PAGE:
It looks like child’s play — and it is. When Hunter Standley crawls into a cozy cubbyhole with stuffed animals or sways in a swing pushed by his mom, he’s a 6-year-old having fun.
Yet the time Hunter spends at Wee Fit, a new sensory play space in Everett for children with autism, is part of his family’s effort to help the boy interact with other kids and be comfortable in the world.
Wee Fit is a place for parents of children on the autism spectrum to share what they have learned, often through their kids’ professional therapy. And for both children and parents, it’s a place to meet friends who understand.
“All our therapies are play-based,” said Melissa Wren, whose son, Cooper, 6, received an autism diagnosis after his parents were initially told he had sensory processing disorder and moderate speech delays.
Melissa and Casey Wren, who live in Lake Stevens, opened their Wee Fit business after taking part in a 12-week intensive program with Cooper last year at the Providence Boyden Family Autism Center. That facility is at Providence Regional Medical Center Everett’s Pacific Campus.
Near the end of those therapy sessions, Melissa Wren said, some parents didn’t know where to turn in their search for affordable help for their children. There are waiting lists for many programs, she said.
“We set this up to resemble the therapies we received for our son,” said Melissa Wren, 48. “It’s so expensive, and a lot of insurance doesn’t cover therapy. For $15 instead of $150, parents here can spend up to two hours expanding on the speech and occupational therapies their children have had.”
At Wee Fit, parents are the experts.
On Friday morning, Hunter’s mom and his grandmother gently pushed the boy back and forth in a fabric swing. Suspended from the ceiling at Wee Fit, it’s called a pod swing. It wraps a child in softness and keeps out bright light.
In raising her son, Breanna Standley, 25, is helped by her mother, Barbara Bambrick. A 63-year-old nurse, Bambrick, her daughter and grandson Hunter share a home at Tulalip. With the Wrens, they were part of the autism group at Providence. They now try to visit Wee Fit once a week.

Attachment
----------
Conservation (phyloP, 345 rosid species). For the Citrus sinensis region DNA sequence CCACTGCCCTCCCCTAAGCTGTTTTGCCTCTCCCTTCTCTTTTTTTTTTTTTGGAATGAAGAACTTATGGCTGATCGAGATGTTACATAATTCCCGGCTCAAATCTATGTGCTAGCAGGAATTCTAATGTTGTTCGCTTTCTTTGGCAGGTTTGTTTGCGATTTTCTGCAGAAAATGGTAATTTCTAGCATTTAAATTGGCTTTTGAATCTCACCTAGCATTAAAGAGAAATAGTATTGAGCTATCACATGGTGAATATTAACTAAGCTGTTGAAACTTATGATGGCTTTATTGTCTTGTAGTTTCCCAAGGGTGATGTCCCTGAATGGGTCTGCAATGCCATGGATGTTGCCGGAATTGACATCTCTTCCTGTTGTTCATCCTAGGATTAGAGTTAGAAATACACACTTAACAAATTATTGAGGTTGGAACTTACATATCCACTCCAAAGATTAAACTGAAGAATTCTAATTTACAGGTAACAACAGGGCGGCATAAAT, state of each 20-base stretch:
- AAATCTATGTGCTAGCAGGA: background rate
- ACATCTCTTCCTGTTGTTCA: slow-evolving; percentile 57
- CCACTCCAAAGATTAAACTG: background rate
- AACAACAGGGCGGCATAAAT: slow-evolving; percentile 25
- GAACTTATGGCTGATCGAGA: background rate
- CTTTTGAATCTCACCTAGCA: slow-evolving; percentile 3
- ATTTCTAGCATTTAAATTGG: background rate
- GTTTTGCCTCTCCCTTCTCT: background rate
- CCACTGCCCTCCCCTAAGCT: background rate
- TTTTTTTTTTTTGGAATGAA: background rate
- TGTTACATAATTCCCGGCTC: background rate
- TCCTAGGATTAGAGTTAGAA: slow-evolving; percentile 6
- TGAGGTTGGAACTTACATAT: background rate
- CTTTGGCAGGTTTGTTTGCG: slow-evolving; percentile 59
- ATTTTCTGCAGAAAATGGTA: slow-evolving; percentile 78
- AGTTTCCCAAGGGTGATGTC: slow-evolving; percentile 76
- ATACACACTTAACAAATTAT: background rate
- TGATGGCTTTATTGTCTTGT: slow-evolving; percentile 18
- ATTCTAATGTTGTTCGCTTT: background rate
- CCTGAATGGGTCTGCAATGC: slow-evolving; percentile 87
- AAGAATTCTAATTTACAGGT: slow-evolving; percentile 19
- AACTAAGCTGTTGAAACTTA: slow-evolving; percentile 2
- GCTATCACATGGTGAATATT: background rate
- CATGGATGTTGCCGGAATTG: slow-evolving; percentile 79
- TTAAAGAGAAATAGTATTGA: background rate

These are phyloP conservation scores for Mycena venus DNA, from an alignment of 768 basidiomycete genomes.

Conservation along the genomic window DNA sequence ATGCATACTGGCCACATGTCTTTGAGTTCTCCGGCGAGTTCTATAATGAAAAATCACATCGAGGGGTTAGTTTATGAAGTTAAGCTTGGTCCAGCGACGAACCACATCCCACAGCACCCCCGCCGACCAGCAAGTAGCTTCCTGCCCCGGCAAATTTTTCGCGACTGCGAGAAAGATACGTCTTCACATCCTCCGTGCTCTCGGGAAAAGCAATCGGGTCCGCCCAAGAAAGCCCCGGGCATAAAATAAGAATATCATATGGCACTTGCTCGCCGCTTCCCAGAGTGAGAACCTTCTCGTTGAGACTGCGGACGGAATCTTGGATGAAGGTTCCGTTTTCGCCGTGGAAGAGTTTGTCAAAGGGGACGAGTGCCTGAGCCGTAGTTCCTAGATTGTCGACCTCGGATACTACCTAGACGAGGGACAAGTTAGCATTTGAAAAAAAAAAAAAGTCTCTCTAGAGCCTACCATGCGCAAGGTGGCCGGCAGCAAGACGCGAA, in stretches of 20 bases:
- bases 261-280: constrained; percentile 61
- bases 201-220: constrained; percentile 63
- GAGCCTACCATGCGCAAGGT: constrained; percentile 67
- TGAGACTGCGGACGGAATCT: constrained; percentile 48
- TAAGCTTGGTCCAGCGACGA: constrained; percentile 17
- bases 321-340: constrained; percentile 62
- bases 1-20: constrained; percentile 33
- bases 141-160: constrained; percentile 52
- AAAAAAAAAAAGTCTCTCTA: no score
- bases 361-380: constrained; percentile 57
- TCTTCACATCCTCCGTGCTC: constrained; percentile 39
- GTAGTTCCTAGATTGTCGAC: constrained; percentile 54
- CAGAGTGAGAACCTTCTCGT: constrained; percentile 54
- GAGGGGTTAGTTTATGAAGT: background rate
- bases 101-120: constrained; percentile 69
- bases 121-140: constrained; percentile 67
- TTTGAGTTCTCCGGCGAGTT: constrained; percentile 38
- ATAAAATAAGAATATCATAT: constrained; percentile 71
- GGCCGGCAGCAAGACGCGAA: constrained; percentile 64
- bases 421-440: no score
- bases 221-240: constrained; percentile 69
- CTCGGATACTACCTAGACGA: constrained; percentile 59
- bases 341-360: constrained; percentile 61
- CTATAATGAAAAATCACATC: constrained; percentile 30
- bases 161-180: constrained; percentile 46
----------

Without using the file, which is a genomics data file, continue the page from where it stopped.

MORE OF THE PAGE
After playing in the spacious and colorful gym area — which is equipped with swings, a cloth tunnel, a mini trampoline, a spiral slide, a climbing wall, a kiddie pool filled with plastic balls, a reading area and tables for arts and crafts — Hunter headed to Wee Fit’s “sensory room.”
Barely illuminated by Christmas lights, lava lamps and an artificial aquarium, the sensory room offers a refuge from the action. The Wrens said it’s a place little visitors often run to first, before coming out to the big space to play. A curtained-off cubbyhole in the sensory room offers a comfortable spot to curl up and hide. Children enjoy soft music and a cushioned floor.
Many people with autism spectrum disorder struggle to process sensory information. They may experience sensory overload, which can cause them to become anxious or withdrawn, or to suffer a meltdown expressed by shouting or lashing out.
“As a parent, I’m worrying about the future,” said Standley, Hunter’s mom. Day-to-day life, and the isolation experienced by families affected by autism, is not easy, she added.
Everett’s Metia Napier, 20, was volunteering at Wee Fit on Friday. A Shoreline Community College student, Napier encouraged one little boy to jump into the ball pool. The child was perched warily on a ladder, like a swimmer worried the water is too cold for a dip. At last he jumped in, and came up with a smile.
“We find ways to teach them to manage their emotions and communicate,” said Napier, who has three brothers, ages 6, 11 and 18, on the autism spectrum.
The Wrens hope other families find their way to Wee Fit. The couple’s primary business, which helps support this effort, is AllSport Court Surfacing, LLC. Their floor at Wee Fit is an NBA-quality maple floor put in by AllSport, which is also donating a floor at the historic Startup Gym. The gym is being restored by the Sky Valley Arts Council.
Casey Wren, 47, talked Friday about their reasons for taking on another business — a place where kids can play and be themselves.
“They’re all just great kids. They have good hearts,” he said. “They’ve all got so much potential.”
Julie Muhlstein: 425-339-3460; email@example.com.
Wee Fit is a play and sensory-integration therapy gym and facility for children on the autism spectrum, ages 2 to 12. Two-hour play sessions, with parents, are $15 per child, $10 each for a second and third child. The facility, also available to therapists, is at 2405 Broadway (next to Tim’s Bike Shop), Everett. Information: www.weefitkids.com/index.html or call 425-610-4066 or email firstname.lastname@example.org